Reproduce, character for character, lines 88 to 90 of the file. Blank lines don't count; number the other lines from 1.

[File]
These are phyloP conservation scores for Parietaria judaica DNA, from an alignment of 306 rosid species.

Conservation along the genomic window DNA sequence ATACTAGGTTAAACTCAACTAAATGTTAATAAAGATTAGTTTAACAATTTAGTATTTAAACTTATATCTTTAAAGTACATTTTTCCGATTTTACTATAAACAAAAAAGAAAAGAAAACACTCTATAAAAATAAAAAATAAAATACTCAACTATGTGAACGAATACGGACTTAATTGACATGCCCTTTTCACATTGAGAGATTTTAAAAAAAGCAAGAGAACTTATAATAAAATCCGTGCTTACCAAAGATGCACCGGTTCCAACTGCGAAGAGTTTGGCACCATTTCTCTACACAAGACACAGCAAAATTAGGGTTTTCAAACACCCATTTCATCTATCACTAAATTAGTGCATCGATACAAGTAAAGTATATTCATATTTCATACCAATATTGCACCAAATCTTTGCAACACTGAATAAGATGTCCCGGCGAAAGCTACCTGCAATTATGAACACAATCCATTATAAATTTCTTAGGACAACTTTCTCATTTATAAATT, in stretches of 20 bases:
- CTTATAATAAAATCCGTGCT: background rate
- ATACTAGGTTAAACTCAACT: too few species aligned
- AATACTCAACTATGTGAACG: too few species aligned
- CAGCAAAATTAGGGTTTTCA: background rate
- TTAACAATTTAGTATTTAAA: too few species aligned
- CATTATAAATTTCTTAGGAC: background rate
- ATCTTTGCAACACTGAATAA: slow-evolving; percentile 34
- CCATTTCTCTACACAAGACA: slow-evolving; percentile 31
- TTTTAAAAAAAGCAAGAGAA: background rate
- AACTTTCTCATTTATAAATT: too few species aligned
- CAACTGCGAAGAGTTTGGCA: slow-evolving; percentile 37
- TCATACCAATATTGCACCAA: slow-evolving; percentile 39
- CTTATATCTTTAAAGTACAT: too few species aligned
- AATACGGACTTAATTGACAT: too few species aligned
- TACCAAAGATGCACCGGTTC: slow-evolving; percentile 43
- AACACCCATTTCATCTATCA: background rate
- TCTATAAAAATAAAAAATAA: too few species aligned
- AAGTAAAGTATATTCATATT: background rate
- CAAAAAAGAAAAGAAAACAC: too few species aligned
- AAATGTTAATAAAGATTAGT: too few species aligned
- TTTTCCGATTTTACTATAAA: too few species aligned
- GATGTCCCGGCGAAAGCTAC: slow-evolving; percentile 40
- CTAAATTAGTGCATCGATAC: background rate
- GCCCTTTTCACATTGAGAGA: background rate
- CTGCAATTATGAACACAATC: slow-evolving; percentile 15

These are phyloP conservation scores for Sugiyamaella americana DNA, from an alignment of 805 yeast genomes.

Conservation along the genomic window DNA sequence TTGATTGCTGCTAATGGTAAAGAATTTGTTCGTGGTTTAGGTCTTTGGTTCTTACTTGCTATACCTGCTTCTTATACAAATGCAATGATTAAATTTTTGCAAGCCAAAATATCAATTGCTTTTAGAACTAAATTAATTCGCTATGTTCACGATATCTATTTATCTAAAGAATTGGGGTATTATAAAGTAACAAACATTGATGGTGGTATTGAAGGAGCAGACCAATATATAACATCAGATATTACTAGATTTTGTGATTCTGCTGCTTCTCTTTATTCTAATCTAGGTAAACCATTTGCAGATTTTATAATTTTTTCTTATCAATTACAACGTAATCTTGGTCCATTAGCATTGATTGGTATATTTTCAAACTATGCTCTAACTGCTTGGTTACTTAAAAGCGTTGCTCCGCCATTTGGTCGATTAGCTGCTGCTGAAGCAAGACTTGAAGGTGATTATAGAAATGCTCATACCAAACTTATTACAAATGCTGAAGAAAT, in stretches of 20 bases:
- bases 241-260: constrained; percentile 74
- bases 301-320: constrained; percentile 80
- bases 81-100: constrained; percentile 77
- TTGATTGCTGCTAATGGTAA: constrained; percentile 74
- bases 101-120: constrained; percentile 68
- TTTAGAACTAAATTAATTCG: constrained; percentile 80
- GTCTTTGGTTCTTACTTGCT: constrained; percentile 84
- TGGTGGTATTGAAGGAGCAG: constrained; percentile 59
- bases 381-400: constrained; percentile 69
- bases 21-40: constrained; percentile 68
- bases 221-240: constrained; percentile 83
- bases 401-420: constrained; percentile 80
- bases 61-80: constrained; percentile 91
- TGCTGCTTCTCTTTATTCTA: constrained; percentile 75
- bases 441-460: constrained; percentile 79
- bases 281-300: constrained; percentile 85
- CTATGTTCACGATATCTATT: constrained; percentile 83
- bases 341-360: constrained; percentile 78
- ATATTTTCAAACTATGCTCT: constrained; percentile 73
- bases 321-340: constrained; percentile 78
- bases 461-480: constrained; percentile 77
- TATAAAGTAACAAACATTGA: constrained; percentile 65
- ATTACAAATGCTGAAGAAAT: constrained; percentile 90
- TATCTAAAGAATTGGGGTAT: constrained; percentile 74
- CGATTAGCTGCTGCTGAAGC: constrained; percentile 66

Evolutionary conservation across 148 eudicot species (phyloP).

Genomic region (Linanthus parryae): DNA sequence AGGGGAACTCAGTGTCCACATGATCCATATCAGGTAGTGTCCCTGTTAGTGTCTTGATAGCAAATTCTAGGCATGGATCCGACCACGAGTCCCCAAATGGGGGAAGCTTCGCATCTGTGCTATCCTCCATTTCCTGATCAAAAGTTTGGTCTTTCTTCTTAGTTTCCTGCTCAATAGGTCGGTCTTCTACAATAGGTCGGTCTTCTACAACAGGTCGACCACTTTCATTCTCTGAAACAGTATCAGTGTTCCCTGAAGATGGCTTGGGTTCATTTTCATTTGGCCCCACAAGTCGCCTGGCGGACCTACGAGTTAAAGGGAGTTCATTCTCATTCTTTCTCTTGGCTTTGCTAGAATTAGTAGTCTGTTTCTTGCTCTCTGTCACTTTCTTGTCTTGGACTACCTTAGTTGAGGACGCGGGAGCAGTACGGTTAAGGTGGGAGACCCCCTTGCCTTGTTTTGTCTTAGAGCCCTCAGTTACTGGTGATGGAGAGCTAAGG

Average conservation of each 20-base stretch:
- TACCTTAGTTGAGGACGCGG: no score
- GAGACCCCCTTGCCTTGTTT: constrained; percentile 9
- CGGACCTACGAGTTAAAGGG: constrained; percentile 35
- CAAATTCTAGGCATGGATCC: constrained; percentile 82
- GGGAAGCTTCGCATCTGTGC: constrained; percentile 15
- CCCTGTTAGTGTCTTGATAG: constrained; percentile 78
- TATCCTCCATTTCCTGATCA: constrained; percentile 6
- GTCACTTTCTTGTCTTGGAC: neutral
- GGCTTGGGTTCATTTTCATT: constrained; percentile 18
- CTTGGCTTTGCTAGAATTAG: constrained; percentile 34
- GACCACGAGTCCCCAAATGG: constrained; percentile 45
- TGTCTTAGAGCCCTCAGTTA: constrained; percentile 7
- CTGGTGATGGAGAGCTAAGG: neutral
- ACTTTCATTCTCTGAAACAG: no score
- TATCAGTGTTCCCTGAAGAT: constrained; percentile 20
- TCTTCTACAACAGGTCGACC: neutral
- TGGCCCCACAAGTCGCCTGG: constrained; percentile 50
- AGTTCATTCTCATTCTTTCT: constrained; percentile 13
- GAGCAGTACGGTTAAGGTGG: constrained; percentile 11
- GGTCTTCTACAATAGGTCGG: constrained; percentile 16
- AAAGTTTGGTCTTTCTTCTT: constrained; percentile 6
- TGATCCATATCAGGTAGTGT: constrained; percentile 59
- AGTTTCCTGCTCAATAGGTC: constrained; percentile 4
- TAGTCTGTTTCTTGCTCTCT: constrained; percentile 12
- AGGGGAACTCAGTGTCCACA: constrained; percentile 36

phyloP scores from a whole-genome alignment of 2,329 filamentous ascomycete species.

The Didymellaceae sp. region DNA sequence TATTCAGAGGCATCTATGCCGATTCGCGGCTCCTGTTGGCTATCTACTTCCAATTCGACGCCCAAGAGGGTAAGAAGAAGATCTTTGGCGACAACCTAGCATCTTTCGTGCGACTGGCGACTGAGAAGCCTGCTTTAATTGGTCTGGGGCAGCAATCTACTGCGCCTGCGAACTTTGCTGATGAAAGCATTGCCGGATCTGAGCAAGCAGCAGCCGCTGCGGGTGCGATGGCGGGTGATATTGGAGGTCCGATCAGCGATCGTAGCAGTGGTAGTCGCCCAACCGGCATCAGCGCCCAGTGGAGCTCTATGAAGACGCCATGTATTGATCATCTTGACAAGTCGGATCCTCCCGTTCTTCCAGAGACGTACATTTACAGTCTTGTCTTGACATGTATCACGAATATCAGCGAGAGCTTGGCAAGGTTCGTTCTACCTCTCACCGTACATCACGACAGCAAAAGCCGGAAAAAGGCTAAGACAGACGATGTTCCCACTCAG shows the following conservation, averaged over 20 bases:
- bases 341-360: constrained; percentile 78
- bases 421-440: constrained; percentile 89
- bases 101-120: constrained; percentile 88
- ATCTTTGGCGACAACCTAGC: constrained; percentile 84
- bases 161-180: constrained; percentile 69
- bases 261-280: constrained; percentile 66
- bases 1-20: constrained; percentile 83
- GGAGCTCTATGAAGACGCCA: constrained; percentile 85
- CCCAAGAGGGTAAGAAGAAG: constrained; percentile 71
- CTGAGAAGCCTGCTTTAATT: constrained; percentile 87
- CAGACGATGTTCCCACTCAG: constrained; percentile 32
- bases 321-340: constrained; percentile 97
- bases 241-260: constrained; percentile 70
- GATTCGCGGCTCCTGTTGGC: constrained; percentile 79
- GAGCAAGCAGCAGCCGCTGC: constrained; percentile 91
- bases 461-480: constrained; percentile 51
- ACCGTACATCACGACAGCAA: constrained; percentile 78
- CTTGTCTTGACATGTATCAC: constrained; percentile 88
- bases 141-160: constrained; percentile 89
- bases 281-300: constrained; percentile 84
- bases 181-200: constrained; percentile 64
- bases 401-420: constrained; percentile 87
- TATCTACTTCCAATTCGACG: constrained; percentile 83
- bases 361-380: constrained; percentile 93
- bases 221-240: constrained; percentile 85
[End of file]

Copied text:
- ATCTTTGGCGACAACCTAGC: constrained; percentile 84
- bases 161-180: constrained; percentile 69
- bases 261-280: constrained; percentile 66